Besides the '90s being the decade that hip hop went mainstream, it can also be considered the decade when the male R&B group reigned supreme. The early '90s brought about a plethora of harmonizing trios, quartets, quintets and then some. Video countdowns were dominated by the likes of Boyz II Men, Jodeci, Shai, Color Me Badd, Hi-Five, H-Town and more. While some of the groups enjoyed moderate success thanks to a popular song or two (Riff or 4 P.M., anyone?), many would eventually become mere footnotes in an overcrowded landscape. However, a select few were able to distinguish themselves from the rest, making certain that their music would stand the all-important test of time. Intro was one such group. While chart-topping success would be just out of reach for the trio, their self-titled debut album has remained one of the more essential offerings from the era.
Coming straight outta Brooklyn, members Kenny Greene, Jeff Sanders and Buddy Wike were brought together by their love of music. After inking a deal with Atlantic Records, the group went on to release their debut in March 1993. Led by Greene, who handled much of the songwriting and lead vocals, Intro quickly asserted themselves on the musical front by striking a balance between the contemporary New Jack Swing sounds of the time and the more traditional R&B sounds of the past. While on the surface, their look was pure hip-hop thanks in part to their baggy jeans, skullies and Timbs, their three-part harmonies were 100% soul.
Intro was divided into two parts (or two sides if you were like me and still rocked cassette tapes in '93), with the first half featuring the more uptempo numbers, two of which would be released as singles and the second half featuring ballads. "Love Thang" would serve as the group's introduction to the world. Produced by Eddie "DJ Eddie F" Ferrell of Heavy D & The Boyz fame, the song appealed to both R&B and hip-hop fans alike with New Jack sensibilities. Leaning heavily on a sample of Edie Brickell & New Bohemians' "What I Am," the song earned the guys more than a few radio spins, climbing its way to the #31 spot on Billboard's R&B/Hip-Hop Airplay chart, where it remained for 20 weeks. "Let Me Be The One" would be their other uptempo single, eventually finding its way to the #18 spot on the same chart and would also land at the #87 spot on the publication's year-end R&B/Hip-Hop Song chart.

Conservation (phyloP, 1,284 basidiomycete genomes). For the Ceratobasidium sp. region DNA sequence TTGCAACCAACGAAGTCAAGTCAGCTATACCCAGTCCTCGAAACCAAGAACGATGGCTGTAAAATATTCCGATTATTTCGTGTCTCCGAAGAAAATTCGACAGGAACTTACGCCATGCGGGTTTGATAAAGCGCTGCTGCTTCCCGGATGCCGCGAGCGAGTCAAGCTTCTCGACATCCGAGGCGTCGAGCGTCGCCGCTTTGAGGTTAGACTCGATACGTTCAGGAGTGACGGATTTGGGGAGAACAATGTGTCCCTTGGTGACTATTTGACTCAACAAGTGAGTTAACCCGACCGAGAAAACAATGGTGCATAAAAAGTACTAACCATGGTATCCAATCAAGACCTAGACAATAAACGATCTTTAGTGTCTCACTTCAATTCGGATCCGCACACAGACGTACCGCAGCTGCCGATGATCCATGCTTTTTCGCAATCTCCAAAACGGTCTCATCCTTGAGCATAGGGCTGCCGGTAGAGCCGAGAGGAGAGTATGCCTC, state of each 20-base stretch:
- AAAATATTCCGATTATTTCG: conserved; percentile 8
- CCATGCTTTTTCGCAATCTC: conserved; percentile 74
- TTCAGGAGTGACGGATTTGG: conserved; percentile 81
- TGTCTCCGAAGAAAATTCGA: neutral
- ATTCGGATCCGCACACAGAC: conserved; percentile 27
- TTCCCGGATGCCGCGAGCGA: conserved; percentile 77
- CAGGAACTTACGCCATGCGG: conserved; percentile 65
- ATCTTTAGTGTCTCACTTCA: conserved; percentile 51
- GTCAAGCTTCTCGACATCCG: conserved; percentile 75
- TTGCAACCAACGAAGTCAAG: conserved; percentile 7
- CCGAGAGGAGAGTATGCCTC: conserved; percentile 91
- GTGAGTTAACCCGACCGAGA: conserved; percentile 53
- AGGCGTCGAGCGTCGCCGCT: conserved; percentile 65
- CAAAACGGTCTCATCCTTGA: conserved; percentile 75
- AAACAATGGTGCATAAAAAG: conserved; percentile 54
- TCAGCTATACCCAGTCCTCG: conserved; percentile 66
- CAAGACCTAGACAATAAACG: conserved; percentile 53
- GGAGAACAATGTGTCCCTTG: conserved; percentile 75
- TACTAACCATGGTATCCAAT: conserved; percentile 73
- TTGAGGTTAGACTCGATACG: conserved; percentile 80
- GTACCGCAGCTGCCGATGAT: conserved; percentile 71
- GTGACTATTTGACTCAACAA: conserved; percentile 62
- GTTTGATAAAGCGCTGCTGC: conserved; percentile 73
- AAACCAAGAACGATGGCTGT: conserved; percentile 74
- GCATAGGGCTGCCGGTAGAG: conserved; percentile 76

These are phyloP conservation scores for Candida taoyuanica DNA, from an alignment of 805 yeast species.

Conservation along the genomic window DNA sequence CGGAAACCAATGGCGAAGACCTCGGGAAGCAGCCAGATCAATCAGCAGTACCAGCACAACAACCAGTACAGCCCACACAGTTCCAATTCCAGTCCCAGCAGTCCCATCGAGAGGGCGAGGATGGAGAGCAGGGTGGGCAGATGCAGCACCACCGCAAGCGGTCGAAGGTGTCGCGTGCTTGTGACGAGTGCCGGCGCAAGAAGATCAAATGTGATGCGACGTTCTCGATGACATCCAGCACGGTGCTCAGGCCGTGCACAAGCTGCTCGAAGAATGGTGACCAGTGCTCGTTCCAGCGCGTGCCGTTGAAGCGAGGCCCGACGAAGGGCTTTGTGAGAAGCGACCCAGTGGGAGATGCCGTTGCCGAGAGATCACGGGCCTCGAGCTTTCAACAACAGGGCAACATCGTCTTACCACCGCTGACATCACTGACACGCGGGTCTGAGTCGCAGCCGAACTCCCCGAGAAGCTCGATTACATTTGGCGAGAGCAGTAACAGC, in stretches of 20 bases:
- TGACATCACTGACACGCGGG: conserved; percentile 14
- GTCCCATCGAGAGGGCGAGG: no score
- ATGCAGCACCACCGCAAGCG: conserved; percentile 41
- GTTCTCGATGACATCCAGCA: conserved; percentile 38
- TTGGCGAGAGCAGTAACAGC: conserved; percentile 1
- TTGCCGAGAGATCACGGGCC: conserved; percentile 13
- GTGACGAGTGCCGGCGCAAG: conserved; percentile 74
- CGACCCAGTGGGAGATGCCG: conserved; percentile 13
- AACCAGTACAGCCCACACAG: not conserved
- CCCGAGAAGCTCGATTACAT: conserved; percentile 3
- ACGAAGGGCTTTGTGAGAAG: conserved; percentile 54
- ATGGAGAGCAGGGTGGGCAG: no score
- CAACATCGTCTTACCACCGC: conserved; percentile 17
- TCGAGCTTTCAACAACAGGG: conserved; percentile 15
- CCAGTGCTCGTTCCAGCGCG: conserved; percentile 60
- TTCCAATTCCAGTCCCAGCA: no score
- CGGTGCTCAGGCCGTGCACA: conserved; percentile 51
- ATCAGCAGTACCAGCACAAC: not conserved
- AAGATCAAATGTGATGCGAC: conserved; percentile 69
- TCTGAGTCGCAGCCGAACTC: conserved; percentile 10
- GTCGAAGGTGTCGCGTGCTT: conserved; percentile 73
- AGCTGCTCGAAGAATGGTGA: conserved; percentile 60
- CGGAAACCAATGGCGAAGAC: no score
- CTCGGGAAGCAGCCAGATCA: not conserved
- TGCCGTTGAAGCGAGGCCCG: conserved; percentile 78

However, it would be the group's ballads that would really boost their career. "Come Inside" remains Intro's most popular and most successful song. Co-written by all three members, the song would become their calling card with its super sensual undertones. And even now, some 20 years later, the extended version with its explicitly realistic sound effects is racy enough to still make me blush like I did when I was an awkward 15-year-old hearing it for the first time. "Come Inside" managed to be sexy while still leaving something to the imagination. The formula obviously worked with the song simultaneously climbing multiple charts and countdowns, including Billboard's Hot 100, R&B/Hip-Hop Airplay, Radio Songs and Hot R&B/Hip-Hop Songs charts.
The fourth single from Intro that also put the guys on the map was their cover version of Stevie Wonder's 1982 classic "Ribbon in the Sky." Staying true to the original with their vocal arrangement, the song's instrumentation got an updated spin, making it accessible to fans of the original while also introducing it to a younger audience. Even old heads like my father, who was initially resistant to the hip-hop tinged sounds of the '90s, came around, admitting that Intro's version was a proper homage to Stevie's version. Other album standouts included "One Of A Kind Love" and the bonus track, "Ecstasy of Love." At long last, it seemed the boys from Brooklyn had arrived.
With their 1995 sophomore release New Life, Intro debuted a more mature and introspective sound. Though the album didn't reach the popularity of its predecessor, it further cemented Intro's spot as one of the decades' most essential acts. Greene would go on to enjoy success as both a vocal coach and songwriter, penning such hits as Mary J. Blige's "Reminisce" and "Love No Limit." He even won the Songwriter of the Year Award from the American Society of Composers, Authors & Publishers in 1994.
Unfortunately, the group's fairy tale would not have a happy ending. After fading out of the spotlight towards the end of the decade, Greene reemerged in 2001 via a shocking interview with Sister 2 Sister magazine in which he revealed that he was bisexual and suffering from full-blown AIDS. The interview caught everyone off guard, but no one was prepared for his death only a few months later at the age of 32. His death all but brought the group's momentum to a screeching halt. Though he was later replaced by two new members, Ramon Adams and Eric Pruitt, the Intro that we had all come to know and love was essentially over as music fans were left reeling and wondering about what might have been. Although we may never know what the future may have held for Intro, the group's stamp on the era remains, thanks in part to their solid debut.